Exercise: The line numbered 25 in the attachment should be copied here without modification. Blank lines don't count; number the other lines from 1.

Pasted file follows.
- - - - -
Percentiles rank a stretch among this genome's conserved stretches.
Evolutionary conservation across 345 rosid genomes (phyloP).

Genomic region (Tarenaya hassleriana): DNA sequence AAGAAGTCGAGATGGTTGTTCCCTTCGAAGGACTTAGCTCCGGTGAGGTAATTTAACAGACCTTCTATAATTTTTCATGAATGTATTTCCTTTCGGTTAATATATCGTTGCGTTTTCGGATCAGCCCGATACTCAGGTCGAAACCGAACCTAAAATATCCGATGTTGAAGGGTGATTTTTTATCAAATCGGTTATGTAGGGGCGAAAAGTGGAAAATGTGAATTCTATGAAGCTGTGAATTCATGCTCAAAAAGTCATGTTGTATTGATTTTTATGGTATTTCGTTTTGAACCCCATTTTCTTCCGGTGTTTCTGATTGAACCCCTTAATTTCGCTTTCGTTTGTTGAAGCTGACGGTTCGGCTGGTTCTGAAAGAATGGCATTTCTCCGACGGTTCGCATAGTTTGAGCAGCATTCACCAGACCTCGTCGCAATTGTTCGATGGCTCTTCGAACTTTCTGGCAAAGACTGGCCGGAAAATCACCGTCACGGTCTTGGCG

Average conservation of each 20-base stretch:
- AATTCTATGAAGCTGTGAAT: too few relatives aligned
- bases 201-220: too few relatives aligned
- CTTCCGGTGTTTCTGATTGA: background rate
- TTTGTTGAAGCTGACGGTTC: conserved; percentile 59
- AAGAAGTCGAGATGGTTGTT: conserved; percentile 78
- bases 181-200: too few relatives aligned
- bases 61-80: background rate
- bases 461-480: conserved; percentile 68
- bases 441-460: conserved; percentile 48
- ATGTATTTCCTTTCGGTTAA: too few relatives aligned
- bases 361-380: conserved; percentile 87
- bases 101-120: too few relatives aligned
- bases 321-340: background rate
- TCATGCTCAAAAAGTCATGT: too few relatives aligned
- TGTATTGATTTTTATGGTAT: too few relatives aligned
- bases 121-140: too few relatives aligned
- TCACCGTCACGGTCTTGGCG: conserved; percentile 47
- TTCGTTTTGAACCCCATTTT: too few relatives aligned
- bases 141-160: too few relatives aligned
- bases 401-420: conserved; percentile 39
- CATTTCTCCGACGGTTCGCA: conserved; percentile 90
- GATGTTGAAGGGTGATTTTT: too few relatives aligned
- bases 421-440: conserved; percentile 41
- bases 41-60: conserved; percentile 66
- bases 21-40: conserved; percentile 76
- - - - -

- CATTTCTCCGACGGTTCGCA: conserved; percentile 90